Many of us subconsciously embrace the belief that our inner critic is what gives us our competitive edge and our determination to never become self-satisfied. We view it as the drill sergeant in our brains who keeps us pushing ever onward.

There’s nothing wrong with striving to accomplish things. We need meaning in our lives, and that only comes from moving forward, from growing and getting better at doing the things we value. To do that, we need to be focused and motivated.

But how motivating is this sort of internal self-talk?

“Why can’t you get your shit together? Look at what all these other people you know have achieved! You’re worthless compared to them!”

If we heard a parent heaping that kind of verbal abuse on their child, we’d be appalled. So why do we believe it’s somehow beneficial to us when we inflict that kind of mental torture on ourselves? When we keep allowing our harsh self-talk to make us neurotic and miserable, we eventually believe nothing we do is ever right or good enough. What we want is not an inner critic but an inner coach — someone who motivates and encourages us instead of belittling us.

Speaking of Seinfeld, there’s a classic scene from Seinfeld in which George Constanza tells his therapist, “God would never let me be successful; he’d kill me first. He’d never let me be happy!” When his therapist reminds him he’d said he didn’t believe in God, George responds: “I do for the bad things.”

Whatever your theological perspective may be, that negative worldview speaks to many of us. We cling to the vague, superstitious belief that the Sword of Damocles looms above us at all times, just waiting to drop on our heads if we aren’t humble and contrite enough for the universe. We feel like it will invite bad mojo if we acknowledge our own talents and achievements. “Don’t tempt fate,” we tell ourselves.

By this logic, good things should only happen to meek people with low self-esteem, and bad things should only happen to those who are self-assured and confident. Clearly, that’s not the way the universe works, because good things and bad things happen to all people. Being more compassionate to ourselves and more confident in our abilities isn’t going to trigger karmic retribution.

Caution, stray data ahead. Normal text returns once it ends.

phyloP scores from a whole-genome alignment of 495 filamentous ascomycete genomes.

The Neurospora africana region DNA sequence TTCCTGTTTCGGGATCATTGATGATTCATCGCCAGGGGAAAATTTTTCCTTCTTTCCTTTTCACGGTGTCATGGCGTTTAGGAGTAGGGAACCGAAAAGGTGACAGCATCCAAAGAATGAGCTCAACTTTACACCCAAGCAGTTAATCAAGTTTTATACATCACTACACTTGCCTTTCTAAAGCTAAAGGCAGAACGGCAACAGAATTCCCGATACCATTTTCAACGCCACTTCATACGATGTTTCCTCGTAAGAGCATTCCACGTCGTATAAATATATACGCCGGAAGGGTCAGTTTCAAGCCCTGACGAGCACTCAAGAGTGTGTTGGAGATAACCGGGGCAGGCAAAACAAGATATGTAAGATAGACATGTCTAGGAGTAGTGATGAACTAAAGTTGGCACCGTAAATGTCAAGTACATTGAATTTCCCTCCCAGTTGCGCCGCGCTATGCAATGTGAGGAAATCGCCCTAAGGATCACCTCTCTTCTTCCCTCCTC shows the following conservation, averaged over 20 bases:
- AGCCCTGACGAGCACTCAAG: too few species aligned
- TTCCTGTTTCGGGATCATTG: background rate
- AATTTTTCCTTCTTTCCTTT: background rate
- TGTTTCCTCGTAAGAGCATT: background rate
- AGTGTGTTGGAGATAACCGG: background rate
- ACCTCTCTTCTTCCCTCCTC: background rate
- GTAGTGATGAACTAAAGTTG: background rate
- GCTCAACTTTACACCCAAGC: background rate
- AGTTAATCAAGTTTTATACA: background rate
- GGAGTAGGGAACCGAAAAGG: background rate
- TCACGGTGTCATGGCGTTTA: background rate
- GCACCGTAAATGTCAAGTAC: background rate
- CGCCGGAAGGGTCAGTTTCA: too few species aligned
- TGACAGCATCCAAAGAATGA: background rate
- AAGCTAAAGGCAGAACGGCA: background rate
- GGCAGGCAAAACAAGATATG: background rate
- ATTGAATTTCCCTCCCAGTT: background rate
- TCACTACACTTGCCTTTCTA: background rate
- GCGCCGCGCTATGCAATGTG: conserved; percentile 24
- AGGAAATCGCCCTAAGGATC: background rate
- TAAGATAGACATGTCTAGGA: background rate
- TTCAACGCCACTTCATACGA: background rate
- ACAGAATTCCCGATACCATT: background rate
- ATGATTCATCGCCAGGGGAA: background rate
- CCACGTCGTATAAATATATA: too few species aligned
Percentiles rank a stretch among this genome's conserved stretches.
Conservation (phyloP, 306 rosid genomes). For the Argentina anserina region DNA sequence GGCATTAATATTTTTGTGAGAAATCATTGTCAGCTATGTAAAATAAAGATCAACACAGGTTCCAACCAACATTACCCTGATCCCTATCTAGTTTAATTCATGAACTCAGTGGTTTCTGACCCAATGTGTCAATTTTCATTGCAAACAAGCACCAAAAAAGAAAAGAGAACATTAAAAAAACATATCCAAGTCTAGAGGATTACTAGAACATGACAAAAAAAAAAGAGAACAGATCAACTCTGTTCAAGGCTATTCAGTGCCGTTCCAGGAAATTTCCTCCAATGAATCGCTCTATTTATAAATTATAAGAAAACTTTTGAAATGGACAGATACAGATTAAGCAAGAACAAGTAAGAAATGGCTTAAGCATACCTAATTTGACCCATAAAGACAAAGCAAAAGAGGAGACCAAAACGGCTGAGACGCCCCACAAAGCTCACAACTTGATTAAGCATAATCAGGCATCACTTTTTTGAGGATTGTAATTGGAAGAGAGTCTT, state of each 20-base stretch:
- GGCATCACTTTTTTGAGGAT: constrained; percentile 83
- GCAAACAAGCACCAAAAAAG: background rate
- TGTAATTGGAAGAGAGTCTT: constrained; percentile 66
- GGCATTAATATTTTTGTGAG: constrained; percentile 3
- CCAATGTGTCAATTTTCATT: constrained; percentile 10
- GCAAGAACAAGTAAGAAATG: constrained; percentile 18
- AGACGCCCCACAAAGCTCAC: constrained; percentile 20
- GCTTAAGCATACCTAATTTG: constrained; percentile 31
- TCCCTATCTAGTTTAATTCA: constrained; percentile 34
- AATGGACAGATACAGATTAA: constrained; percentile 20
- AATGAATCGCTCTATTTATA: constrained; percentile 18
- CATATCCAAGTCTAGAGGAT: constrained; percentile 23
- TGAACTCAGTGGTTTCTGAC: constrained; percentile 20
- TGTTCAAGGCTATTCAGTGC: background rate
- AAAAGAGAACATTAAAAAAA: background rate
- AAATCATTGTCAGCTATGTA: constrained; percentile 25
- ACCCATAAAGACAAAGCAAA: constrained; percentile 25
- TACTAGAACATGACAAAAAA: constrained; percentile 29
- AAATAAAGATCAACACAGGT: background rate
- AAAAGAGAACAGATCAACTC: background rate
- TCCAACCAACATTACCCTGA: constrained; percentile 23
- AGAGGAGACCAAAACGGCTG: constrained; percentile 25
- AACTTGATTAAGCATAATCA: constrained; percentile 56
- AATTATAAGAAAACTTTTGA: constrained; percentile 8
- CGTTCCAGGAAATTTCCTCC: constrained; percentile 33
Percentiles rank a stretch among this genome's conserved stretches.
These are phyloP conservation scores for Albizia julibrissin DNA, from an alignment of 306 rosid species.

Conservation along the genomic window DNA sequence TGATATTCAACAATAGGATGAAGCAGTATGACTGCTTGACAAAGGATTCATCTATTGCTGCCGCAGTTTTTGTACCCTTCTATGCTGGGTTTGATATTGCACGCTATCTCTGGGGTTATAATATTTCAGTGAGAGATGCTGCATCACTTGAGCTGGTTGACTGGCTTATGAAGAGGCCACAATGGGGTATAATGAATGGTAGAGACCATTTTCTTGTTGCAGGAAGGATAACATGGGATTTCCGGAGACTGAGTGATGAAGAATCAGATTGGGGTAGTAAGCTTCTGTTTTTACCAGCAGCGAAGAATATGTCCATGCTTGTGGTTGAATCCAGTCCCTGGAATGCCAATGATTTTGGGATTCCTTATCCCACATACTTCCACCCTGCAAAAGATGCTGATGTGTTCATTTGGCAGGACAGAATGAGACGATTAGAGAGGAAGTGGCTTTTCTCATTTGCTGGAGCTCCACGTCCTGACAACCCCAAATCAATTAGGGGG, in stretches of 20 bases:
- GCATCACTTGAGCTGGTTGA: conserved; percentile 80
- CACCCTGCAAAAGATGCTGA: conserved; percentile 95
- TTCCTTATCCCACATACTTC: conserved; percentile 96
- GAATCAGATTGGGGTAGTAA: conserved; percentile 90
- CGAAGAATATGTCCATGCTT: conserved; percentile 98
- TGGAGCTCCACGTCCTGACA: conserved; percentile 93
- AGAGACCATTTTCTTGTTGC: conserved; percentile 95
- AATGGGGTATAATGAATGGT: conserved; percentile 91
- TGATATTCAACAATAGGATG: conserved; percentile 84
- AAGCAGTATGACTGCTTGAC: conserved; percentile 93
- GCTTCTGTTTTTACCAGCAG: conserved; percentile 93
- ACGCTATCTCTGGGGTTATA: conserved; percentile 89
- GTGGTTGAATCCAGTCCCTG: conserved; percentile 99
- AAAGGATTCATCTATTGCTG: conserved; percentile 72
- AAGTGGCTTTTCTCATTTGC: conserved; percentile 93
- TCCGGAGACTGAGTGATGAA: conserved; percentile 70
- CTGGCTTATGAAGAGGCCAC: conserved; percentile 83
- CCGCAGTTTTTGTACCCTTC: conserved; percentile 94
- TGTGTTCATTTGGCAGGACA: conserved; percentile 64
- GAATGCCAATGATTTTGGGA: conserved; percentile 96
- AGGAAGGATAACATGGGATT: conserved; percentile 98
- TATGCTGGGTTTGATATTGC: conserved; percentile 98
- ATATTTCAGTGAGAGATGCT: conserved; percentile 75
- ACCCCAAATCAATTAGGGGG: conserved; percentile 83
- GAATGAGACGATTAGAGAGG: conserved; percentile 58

This is one of the main reasons I often feel the urge to brush away any thoughts that are even vaguely self-affirming. I worry I’m going to become like Stuart Smalley, the wimpy self-esteem guru on Saturday Night Live whose mantra was “I’m good enough. I’m smart enough. And, doggone it, people like me!”

Barf. No one wants to emulate the character’s saccharine, shallow self-talk. But we can improve our self-compassion without resorting to cheesy platitudes just by rejecting the verbal abuse we routinely heap upon ourselves.

The next time you hear your inner critic telling you you’re a failure or stupid or you just plain suck, try rephrasing it in a way you’d use with a co-worker who needs to improve on a weakness. If you miss a big deadline at work, telling yourself, “I need to look into some time-management systems I can use” sounds a lot better than “Well, you dropped the ball again, dumbass. Better get that resume updated!” Tact and diplomacy go a long way in helping people improve — and that includes ourselves.

A growing body of scientific research backs this up: Plenty of studies have found correlations between self-compassion and higher levels of happiness, motivation, and resilience, to name just a few. So don’t underestimate just how much the tone of our inner narrative can influence our emotions and, ultimately, our success in life. Make a serious effort to replace your inner critic with an inner coach, and you might be shocked at how much more motivation and joy you feel.